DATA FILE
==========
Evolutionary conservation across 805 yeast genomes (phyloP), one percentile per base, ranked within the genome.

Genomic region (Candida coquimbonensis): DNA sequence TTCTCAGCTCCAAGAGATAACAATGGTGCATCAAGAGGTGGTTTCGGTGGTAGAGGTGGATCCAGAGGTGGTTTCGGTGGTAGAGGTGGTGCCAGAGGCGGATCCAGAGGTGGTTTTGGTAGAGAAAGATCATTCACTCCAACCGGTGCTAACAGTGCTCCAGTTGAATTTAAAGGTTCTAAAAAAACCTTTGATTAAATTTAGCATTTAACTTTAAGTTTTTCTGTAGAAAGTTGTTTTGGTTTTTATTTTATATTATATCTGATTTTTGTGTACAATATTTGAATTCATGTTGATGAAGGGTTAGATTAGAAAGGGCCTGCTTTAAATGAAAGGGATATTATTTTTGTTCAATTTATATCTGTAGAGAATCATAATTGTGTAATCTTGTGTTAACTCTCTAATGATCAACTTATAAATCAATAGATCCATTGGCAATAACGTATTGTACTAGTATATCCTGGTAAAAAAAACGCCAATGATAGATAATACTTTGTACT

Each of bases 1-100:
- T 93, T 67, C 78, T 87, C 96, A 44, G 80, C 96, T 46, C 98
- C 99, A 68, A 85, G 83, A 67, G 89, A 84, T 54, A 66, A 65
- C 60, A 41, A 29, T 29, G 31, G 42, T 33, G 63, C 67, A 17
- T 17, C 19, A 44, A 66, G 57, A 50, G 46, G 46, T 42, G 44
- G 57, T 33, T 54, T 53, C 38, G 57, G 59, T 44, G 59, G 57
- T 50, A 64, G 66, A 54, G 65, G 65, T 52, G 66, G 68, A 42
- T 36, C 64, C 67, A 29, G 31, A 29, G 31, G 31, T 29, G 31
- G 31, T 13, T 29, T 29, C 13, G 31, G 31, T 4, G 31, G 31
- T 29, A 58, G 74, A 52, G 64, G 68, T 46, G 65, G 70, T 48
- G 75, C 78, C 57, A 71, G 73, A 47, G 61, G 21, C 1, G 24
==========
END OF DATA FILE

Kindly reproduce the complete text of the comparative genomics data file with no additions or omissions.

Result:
Evolutionary conservation across 805 yeast genomes (phyloP), one percentile per base, ranked within the genome.

Genomic region (Candida coquimbonensis): DNA sequence TTCTCAGCTCCAAGAGATAACAATGGTGCATCAAGAGGTGGTTTCGGTGGTAGAGGTGGATCCAGAGGTGGTTTCGGTGGTAGAGGTGGTGCCAGAGGCGGATCCAGAGGTGGTTTTGGTAGAGAAAGATCATTCACTCCAACCGGTGCTAACAGTGCTCCAGTTGAATTTAAAGGTTCTAAAAAAACCTTTGATTAAATTTAGCATTTAACTTTAAGTTTTTCTGTAGAAAGTTGTTTTGGTTTTTATTTTATATTATATCTGATTTTTGTGTACAATATTTGAATTCATGTTGATGAAGGGTTAGATTAGAAAGGGCCTGCTTTAAATGAAAGGGATATTATTTTTGTTCAATTTATATCTGTAGAGAATCATAATTGTGTAATCTTGTGTTAACTCTCTAATGATCAACTTATAAATCAATAGATCCATTGGCAATAACGTATTGTACTAGTATATCCTGGTAAAAAAAACGCCAATGATAGATAATACTTTGTACT

Each of bases 1-100:
- T 93, T 67, C 78, T 87, C 96, A 44, G 80, C 96, T 46, C 98
- C 99, A 68, A 85, G 83, A 67, G 89, A 84, T 54, A 66, A 65
- C 60, A 41, A 29, T 29, G 31, G 42, T 33, G 63, C 67, A 17
- T 17, C 19, A 44, A 66, G 57, A 50, G 46, G 46, T 42, G 44
- G 57, T 33, T 54, T 53, C 38, G 57, G 59, T 44, G 59, G 57
- T 50, A 64, G 66, A 54, G 65, G 65, T 52, G 66, G 68, A 42
- T 36, C 64, C 67, A 29, G 31, A 29, G 31, G 31, T 29, G 31
- G 31, T 13, T 29, T 29, C 13, G 31, G 31, T 4, G 31, G 31
- T 29, A 58, G 74, A 52, G 64, G 68, T 46, G 65, G 70, T 48
- G 75, C 78, C 57, A 71, G 73, A 47, G 61, G 21, C 1, G 24